As I understand it, the duty of the prosecutor is to do justice, prosecuting crimes being the principle means to that end. One cannot ascertain just how justice will be served unless and until one has the facts in hand. A prosecutor doing his or her duty would have the complainant interviewed—repeatedly, if necessary—and get to the bottom of the matter. If the allegations hold up, then he or she can assess how justice would be served by prosecution. If the allegations collapse under investigation, then justice admits of only one course: dismissal.

Avoiding the facts and leaving innocent people hanging out is, in my view, a disgraceful abdication of duty.


Given the rapidly-changing stories coming from a “victim” in a case where the prosecutor is pinning all his career hopes, Nifong may simply be taking a partial page from the defense side, by avoiding getting answers from his “client” until shortly before trial.

That way, he can get from her responses that match the most current-to-trial known information, and not worry about which iteration of future disclosures (from anyone) are going to contradict what she tells him.

Face it. This guy sees the need to defend his own actions in the future. He’s in better shape if he, personally, can say “she told me this, she never changed her story to me, and that’s the information I went to trial with.” If he had been speaking to her for months, and her story had changed and contradictory information had come out (as it has), and then he simply decided to use the “best” (for him) story at trial, he’d have a much more uncomfortable afternoon or two before the bar authorities.

Granted, he still faces that burden through the police interviews, but I think he’s more personally insulated if there’s no prior Nifong interview.


I cannot tell you the number of times I have seen law enforcement—police officers and prosecutors alike—express disappointment when their theory of the case crumbles. It’s rather unsettling when some cop or prosecutor expresses disappointment because a witness fails to identify the suspect, because a search doesn’t produce evidence of the suspect’s guilt, because evidence surfaces pointing to the guilt of someone other than the suspect, and so on. It’s almost as if they have suffered a personal loss, even a personal affront. They are saying to the suspect, in effect, “It’s too bad it looks like you didn’t do it. How unfortunate.” My reaction, unspoken, is “Well, screw you, too.”

This kind of law enforcement attitude merely offends one’s sensibilities. Far more damaging are those instances in which law enforcement settles on a theory of the case very early on and refuses to budge from it no matter what. My experience has been that in cases presenting this sort of prosecutorial fixation, there is some kind of political motivation improperly influencing the investigation and prosecution of the case.

That certainly appears to be true in the Duke lacrosse team case.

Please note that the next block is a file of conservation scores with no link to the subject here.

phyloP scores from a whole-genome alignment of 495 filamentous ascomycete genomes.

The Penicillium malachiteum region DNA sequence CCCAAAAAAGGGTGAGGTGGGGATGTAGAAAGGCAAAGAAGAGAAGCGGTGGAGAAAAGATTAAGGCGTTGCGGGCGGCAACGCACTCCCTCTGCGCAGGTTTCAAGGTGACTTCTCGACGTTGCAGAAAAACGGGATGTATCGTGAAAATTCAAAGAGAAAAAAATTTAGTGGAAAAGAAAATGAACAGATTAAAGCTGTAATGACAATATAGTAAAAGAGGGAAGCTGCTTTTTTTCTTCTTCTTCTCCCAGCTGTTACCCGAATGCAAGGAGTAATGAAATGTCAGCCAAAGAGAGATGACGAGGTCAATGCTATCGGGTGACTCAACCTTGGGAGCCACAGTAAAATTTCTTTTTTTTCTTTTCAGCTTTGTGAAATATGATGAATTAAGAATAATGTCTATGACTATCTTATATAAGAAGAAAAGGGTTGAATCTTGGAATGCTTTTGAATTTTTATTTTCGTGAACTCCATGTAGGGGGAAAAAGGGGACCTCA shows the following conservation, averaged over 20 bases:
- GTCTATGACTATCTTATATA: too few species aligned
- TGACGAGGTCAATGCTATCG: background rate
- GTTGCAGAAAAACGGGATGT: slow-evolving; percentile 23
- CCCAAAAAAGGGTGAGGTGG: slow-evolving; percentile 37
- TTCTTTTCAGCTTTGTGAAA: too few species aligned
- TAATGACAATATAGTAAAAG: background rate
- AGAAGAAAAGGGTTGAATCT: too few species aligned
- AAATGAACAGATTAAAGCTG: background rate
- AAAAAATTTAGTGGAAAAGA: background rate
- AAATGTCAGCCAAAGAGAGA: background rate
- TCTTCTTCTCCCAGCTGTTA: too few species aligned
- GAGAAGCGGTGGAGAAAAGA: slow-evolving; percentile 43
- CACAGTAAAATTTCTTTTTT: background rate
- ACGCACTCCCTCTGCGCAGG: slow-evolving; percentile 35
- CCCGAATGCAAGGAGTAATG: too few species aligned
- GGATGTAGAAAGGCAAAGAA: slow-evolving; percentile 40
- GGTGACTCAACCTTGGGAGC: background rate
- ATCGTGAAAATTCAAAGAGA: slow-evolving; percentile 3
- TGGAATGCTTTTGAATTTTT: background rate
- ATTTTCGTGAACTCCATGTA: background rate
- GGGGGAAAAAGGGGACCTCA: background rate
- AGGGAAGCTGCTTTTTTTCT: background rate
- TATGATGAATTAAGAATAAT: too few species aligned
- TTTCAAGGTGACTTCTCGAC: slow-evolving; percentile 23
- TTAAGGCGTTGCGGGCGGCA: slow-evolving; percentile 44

It is truly surprising that Nifong did not interview the witness regarding the facts prior to seeking an indictment in this case. As a prosecutor, I rarely rely only on agent’s reports of what key witnesses say—I bring them in for an interview. After all, charging someone with a serious crime is crushing to the family of the defendant . . . This case sounds like it is going down hill for the prosecutor.


I’ve been a prosecutor in Michigan for almost 32 years (I briefed and argued the Hudson v. Michigan “knock and announce” case this year) and I was astounded to read that not only had the charges here been brought without the DA’s Office interviewing the alleged victim, but that she has yet to be interviewed by the DA’s office. One doesn’t bring charges in assaultive cases, especially of the sort here, without first interviewing the alleged victim. I’ve simply never heard of such a thing.


If the AP report is true, and the quotes from Nifong are accurate, that is just breathtaking incompetence. It is unethical to indict a case—not talking mere arrest here, but indictment, which is a much weightier step—unless a prosecutor is personally convinced that a rational jury would find a defendant guilty beyond a reasonable doubt at trial based on the facts that are known at the time of indictment. How can you indict a he-said-she-said case without first satisfying yourself about what she would actually say?

Nifong is not a social worker, he’s the prosecutor. It’s not his job to inform himself about how the witness is doing. Of course, as a human being and as someone who has to work with a witness, you always ask such questions. But the prosecutor’s principal task is to get the witness’s testimony and evaluate it against other known evidence. Indictment can ruin lives. You don’t do it unless you’re confident you’ve got the goods.


It isn’t about not “liking” Nifong and few have argued Nifong doesn’t know what he is doing. To the contrary, the arguments have largely been that he knows all too well what he’s doing. Incidents like the photo line-ups, kowtowing to decidedly PC and political forces despite contrary evidence are microcosms, are reflections of the fact that Nifong knows what he’s doing rather well. Lawyerly dissimulations, recommendations of Nifong’s bona fides, etc. notwithstanding.

It’s not about crucifying Nifong, it’s about properly weighting the flood of evidence which not only fails to support the allegations but which additionally and decidedly run contrary to that evidence.


Some prosecutors are aggressive. Some are lazy. Some are both depending on the day. Some are able to find that balance between laziness and stupid aggression.

Some prosecutors care about playing by the rules and making society safer. Some think only about the next office they want to run for.